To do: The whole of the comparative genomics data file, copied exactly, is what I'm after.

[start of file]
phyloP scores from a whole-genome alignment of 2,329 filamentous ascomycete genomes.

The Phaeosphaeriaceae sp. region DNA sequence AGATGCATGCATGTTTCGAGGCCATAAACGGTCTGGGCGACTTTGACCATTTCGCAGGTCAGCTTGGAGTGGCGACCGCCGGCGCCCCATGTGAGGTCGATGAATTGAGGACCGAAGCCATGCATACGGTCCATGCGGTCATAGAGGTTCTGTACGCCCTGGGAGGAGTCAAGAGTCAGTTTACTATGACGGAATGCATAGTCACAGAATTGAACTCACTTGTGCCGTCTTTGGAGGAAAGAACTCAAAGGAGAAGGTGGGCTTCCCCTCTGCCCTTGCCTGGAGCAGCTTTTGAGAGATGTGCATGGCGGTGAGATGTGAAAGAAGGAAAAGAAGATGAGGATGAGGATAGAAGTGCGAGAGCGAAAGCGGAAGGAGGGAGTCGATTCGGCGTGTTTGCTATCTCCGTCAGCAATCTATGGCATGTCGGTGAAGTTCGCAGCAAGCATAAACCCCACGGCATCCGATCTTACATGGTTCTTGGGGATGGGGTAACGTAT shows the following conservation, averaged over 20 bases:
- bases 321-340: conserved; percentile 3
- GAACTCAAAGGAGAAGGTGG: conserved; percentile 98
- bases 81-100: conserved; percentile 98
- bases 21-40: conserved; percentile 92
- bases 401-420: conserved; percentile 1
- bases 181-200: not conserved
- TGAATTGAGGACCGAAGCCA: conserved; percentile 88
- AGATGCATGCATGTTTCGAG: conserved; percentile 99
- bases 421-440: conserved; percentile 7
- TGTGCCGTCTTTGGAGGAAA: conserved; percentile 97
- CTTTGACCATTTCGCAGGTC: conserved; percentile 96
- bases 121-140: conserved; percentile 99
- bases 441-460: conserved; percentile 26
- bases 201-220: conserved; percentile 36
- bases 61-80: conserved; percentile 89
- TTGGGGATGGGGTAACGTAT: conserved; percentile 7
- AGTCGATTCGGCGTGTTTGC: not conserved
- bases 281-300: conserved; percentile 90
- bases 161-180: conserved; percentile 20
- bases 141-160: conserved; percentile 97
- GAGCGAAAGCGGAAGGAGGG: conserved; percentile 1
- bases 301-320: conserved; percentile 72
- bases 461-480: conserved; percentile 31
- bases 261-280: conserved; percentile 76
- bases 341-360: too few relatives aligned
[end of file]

phyloP scores from a whole-genome alignment of 2,329 filamentous ascomycete genomes.

The Phaeosphaeriaceae sp. region DNA sequence AGATGCATGCATGTTTCGAGGCCATAAACGGTCTGGGCGACTTTGACCATTTCGCAGGTCAGCTTGGAGTGGCGACCGCCGGCGCCCCATGTGAGGTCGATGAATTGAGGACCGAAGCCATGCATACGGTCCATGCGGTCATAGAGGTTCTGTACGCCCTGGGAGGAGTCAAGAGTCAGTTTACTATGACGGAATGCATAGTCACAGAATTGAACTCACTTGTGCCGTCTTTGGAGGAAAGAACTCAAAGGAGAAGGTGGGCTTCCCCTCTGCCCTTGCCTGGAGCAGCTTTTGAGAGATGTGCATGGCGGTGAGATGTGAAAGAAGGAAAAGAAGATGAGGATGAGGATAGAAGTGCGAGAGCGAAAGCGGAAGGAGGGAGTCGATTCGGCGTGTTTGCTATCTCCGTCAGCAATCTATGGCATGTCGGTGAAGTTCGCAGCAAGCATAAACCCCACGGCATCCGATCTTACATGGTTCTTGGGGATGGGGTAACGTAT shows the following conservation, averaged over 20 bases:
- bases 321-340: conserved; percentile 3
- GAACTCAAAGGAGAAGGTGG: conserved; percentile 98
- bases 81-100: conserved; percentile 98
- bases 21-40: conserved; percentile 92
- bases 401-420: conserved; percentile 1
- bases 181-200: not conserved
- TGAATTGAGGACCGAAGCCA: conserved; percentile 88
- AGATGCATGCATGTTTCGAG: conserved; percentile 99
- bases 421-440: conserved; percentile 7
- TGTGCCGTCTTTGGAGGAAA: conserved; percentile 97
- CTTTGACCATTTCGCAGGTC: conserved; percentile 96
- bases 121-140: conserved; percentile 99
- bases 441-460: conserved; percentile 26
- bases 201-220: conserved; percentile 36
- bases 61-80: conserved; percentile 89
- TTGGGGATGGGGTAACGTAT: conserved; percentile 7
- AGTCGATTCGGCGTGTTTGC: not conserved
- bases 281-300: conserved; percentile 90
- bases 161-180: conserved; percentile 20
- bases 141-160: conserved; percentile 97
- GAGCGAAAGCGGAAGGAGGG: conserved; percentile 1
- bases 301-320: conserved; percentile 72
- bases 461-480: conserved; percentile 31
- bases 261-280: conserved; percentile 76
- bases 341-360: too few relatives aligned